"THE PRESUMPTION ought to be that citizens ought to know as much as possible about decision making," President Bush told the convention of the American Society of Newspaper Editors last week when asked about his administration's tight controls on information. "I know there is a feeling that we are too security-conscious. I think we are becoming balanced."
The assumption underlying this remark is that secrecy and security go hand in hand and that openness in government carries risks. This is certainly often true; yet what's less recognized is that secrecy can be harmful, not only to democratic values but to national security as well, because it can impede the flow of information to those who need it. Recently the National Academy of Sciences, as part of a report on the security of spent fuel at nuclear plants, provided an example, noting that "security restrictions on sharing of information and analyses are hindering progress in addressing potential vulnerabilities."
The body of this report is a sober assessment of the threat to nuclear facilities and an analysis of how security for their highly dangerous waste products can be improved. The last chapter, however, details how tight controls on information are inhibiting security improvements. Representatives of the nuclear industry, the blue-ribbon panel noted, have been frustrated by a lack of information available from the Nuclear Regulatory Commission, which has not been sharing data that could help with "early actions to address identified vulnerabilities." In two instances the report cites, restrictions on information prevented studies from being shared among analysts for different organizations examining related questions. The panel itself "was unable to examine several important issues" related to the security of spent fuel, in part "because it was unable to obtain needed information from the Nuclear Regulatory Commission."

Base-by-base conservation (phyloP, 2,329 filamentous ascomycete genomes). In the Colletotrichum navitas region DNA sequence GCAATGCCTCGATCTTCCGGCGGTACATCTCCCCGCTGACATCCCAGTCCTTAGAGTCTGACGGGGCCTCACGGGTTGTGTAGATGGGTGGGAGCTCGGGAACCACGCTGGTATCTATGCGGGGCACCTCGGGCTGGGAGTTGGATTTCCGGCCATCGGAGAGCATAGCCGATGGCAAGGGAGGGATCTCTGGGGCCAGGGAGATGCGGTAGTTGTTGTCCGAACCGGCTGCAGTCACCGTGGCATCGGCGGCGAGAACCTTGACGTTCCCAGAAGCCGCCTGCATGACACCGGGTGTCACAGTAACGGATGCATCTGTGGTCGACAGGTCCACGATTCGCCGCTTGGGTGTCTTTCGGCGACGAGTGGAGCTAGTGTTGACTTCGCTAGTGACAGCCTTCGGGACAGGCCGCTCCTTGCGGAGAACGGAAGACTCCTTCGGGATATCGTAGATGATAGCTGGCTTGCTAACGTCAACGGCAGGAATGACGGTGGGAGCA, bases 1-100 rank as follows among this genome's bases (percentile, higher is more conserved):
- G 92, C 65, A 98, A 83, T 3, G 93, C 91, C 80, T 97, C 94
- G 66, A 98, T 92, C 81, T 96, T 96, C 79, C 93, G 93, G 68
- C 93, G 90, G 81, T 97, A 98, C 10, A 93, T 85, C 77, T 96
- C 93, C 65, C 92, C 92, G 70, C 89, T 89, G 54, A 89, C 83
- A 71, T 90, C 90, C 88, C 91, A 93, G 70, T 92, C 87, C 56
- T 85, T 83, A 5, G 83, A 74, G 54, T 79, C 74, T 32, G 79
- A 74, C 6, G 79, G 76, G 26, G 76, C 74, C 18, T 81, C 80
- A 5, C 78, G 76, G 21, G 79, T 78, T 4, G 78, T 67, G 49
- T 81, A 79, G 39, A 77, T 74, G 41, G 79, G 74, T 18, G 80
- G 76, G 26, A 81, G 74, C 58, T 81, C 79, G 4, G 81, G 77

Nuclear regulators are hardly unusual in hoarding information so closely that they undermine the very security they seek to enhance. This is, rather, a norm in government. A federal court in Washington recently ordered the CIA to disclose budget data from as far back as 1963; the agency has, generally speaking, successfully resisted releasing such absurdly remote historical data, and it fought over the 1963 figures even after it turned out to have already made the information public. It is hardly a surprise that a government that cannot distinguish such matters from real state secrets -- that is classifying more and more every year, and spending billions to do it -- also cannot figure out what information must be shielded from the companies on the front lines of nuclear security and what information should be given to them. Somehow, a more rational approach to secrecy must take hold.